Now the ugly. You can almost ignore this because I don't see a real use to even get to this point. If you reach the next point, the strategy has probably some flaws in general.

house m:n door => m house instances have n doors and each house uses the same n doors. Well, here can we do nothing. Flipping won't work. You can still solve this problem, but not within the create event (I think). But a state machine could do the trick in combination with a third, independent object. The third object creates all the instances of house and door and sets their state to "init". Now they exists and execute the init state. Because they exists, you can assign them wherever you want. But you see, this has nothing to do with creating the instances within the create event. It's already a different approach.

So as long as it's not a m:n relationship, you'll be fine. Takes a little time to see something like this by a glance, but you'll get there.
 
Strictly speaking, there is nothing wrong with this. You just have to think about the relationship of those two objects/instances. I don't know if you are familiar with the m:n-Notation between objects/instances. As a crash course with your house/door example and simplified:
m and n means, how many instances of the left side know exactly that many instances of the right side. So you could get something like 1:1; 1:n; m:1 and m:n relationships. Your example would be this:

house 1:1 door => One house instance has exactly one door instances and this door is assigned only to that house. In that case, everything is fine, you can create it in the create event of your house. Everytime you create a new house, it gets its own door.

We go a little further and do other relationships. Just as an example.

house 1:n door => One house instance has exactly n door instances and those doors are assigned only to that house. Still fine. You would have n create statements in the create event of your house. You maybe fill an array. So everytime you create a new house, it gets its own n doors.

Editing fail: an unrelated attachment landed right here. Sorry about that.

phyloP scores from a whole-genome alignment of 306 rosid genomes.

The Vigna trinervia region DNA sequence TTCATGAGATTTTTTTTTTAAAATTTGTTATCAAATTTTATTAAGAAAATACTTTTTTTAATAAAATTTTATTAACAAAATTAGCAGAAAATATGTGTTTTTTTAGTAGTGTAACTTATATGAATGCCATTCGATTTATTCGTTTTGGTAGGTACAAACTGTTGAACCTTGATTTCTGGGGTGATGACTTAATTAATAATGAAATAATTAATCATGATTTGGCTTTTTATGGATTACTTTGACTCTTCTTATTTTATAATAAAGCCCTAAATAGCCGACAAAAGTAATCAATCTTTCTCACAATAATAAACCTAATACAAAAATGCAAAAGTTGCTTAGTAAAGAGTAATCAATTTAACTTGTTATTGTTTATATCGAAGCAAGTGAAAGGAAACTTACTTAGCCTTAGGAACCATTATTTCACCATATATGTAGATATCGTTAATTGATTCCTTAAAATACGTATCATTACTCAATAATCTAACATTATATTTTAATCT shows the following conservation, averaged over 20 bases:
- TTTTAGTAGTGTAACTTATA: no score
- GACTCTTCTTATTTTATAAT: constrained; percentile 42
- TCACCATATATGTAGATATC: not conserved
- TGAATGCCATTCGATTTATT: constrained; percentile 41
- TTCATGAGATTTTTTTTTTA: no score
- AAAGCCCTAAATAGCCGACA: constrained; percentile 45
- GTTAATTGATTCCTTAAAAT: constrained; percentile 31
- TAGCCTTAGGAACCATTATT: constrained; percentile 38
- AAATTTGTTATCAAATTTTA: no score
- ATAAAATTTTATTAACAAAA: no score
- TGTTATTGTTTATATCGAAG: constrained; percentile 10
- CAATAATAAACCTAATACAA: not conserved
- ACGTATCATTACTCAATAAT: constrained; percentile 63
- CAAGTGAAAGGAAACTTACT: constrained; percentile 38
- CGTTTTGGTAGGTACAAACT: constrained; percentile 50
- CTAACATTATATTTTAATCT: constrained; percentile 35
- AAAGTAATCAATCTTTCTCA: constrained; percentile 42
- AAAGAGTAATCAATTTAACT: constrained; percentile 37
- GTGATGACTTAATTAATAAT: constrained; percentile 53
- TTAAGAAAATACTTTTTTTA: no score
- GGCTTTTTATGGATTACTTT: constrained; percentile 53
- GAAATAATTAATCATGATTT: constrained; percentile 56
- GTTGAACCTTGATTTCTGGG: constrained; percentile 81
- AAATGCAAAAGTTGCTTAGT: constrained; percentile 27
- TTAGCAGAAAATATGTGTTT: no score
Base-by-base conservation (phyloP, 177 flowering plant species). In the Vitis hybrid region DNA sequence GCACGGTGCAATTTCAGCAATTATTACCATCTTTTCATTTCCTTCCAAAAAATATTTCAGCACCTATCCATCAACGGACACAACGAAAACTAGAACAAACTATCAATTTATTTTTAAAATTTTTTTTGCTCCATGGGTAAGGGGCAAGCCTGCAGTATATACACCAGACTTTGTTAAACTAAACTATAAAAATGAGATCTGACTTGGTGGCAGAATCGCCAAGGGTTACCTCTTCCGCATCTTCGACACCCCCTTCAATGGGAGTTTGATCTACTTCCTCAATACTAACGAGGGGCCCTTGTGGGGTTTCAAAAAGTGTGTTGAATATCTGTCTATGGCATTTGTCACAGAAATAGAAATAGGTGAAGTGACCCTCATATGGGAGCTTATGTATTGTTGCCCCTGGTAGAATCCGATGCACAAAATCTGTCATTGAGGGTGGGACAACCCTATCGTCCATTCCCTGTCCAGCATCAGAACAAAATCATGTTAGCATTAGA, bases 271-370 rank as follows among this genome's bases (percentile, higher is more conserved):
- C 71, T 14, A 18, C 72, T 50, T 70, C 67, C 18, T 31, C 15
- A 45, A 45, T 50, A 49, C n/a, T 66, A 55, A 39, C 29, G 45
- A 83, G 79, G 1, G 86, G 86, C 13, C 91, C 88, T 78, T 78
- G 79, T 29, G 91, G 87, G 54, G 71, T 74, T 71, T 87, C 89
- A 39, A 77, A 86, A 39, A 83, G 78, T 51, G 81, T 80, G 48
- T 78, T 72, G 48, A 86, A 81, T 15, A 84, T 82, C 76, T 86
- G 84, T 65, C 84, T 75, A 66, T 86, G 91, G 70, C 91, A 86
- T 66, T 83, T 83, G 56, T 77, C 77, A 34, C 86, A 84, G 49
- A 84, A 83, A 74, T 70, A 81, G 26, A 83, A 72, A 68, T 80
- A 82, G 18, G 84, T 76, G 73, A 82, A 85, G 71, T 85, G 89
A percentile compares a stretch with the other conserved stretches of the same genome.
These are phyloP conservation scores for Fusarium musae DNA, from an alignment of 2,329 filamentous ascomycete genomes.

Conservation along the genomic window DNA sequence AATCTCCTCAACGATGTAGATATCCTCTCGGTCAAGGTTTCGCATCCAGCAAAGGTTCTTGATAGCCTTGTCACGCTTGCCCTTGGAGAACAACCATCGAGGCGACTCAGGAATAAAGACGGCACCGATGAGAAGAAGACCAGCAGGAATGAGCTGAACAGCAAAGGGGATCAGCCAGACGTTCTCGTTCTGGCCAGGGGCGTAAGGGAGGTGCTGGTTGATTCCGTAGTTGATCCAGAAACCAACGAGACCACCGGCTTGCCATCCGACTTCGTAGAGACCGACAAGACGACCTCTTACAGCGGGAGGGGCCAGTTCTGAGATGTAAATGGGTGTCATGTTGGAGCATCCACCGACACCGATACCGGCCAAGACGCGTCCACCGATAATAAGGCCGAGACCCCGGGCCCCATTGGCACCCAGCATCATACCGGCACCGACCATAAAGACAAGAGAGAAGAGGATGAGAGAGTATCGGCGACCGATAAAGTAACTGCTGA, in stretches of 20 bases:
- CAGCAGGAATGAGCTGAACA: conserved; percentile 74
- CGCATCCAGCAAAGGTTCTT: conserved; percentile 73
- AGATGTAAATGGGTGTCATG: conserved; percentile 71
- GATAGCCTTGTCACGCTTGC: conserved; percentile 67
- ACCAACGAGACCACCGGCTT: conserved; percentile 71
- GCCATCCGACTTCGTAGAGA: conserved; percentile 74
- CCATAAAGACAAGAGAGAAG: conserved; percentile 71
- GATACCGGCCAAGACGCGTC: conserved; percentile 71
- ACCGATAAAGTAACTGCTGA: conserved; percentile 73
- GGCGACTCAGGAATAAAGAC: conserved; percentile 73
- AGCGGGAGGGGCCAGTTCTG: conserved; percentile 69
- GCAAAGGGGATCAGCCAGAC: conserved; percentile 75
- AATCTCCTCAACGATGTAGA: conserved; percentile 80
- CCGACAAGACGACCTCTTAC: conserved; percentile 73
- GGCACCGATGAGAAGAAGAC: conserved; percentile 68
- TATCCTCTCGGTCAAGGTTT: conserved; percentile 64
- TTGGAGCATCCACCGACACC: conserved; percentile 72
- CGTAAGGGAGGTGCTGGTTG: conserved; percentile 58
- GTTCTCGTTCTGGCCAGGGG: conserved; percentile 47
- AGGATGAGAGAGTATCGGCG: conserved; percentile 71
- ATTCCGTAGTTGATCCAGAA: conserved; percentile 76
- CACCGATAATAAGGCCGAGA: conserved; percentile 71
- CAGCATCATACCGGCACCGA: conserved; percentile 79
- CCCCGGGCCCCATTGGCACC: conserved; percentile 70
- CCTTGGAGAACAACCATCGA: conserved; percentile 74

The next examples make no real sense, but I do them for completion.

house m:1 door => m house instances have exactly 1 door instance and they all refer to the same door instance. Well, here you can't use the create statement in the create event of the house, because you would create m door instances. The door needs to be there before the houses are created. But we can flip it.

(flipped) door 1:n houses => 1 door instance belongs to n houses. Well, we know how to deal with that, but this time, we go in the create event of the door instead of the house. The door creates those n houses and sets itself to the door variable within the house, if you wanna store it there.

Now the ugly. You can almost ignore this because I don't see a real use to even get to this point. If you reach the next point, the strategy has probably some flaws in general.

house m:n door => m house instances have n doors and each house uses the same n doors. Well, here can we do nothing. Flipping won't work. You can still solve this problem, but not within the create event (I think). But a state machine could do the trick in combination with a third, independent object. The third object creates all the instances of house and door and sets their state to "init". Now they exists and execute the init state. Because they exists, you can assign them wherever you want. But you see, this has nothing to do with creating the instances within the create event. It's already a different approach.

So as long as it's not a m:n relationship, you'll be fine. Takes a little time to see something like this by a glance, but you'll get there.
Thank you and everyone else for such instructive responses.

So in my case I have one obj_editor that holds an instance of a brush, so I think it's ok.
I think I'll manage, now I just have the problem that the instances of all brushes are on the room at the start of the game, not just when I select one.
 
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Personally, I'd probably have a generic brush object, with the data for the brushes themselves stored in an appropriate data structure (or stored in functions that are attached to a brush method). Then I'd swap what data the generic brush object is reading when the user wants to change brushes.
 
Personally, I'd probably have a generic brush object, with the data for the brushes themselves stored in an appropriate data structure (or stored in functions that are attached to a brush method). Then I'd swap what data the generic brush object is reading when the user wants to change brushes.
What I did just now is I deactivated all the created brush instances and activated the selected one, when it gets selected.
Your suggestion sounds promising. I'll try.
Thank you!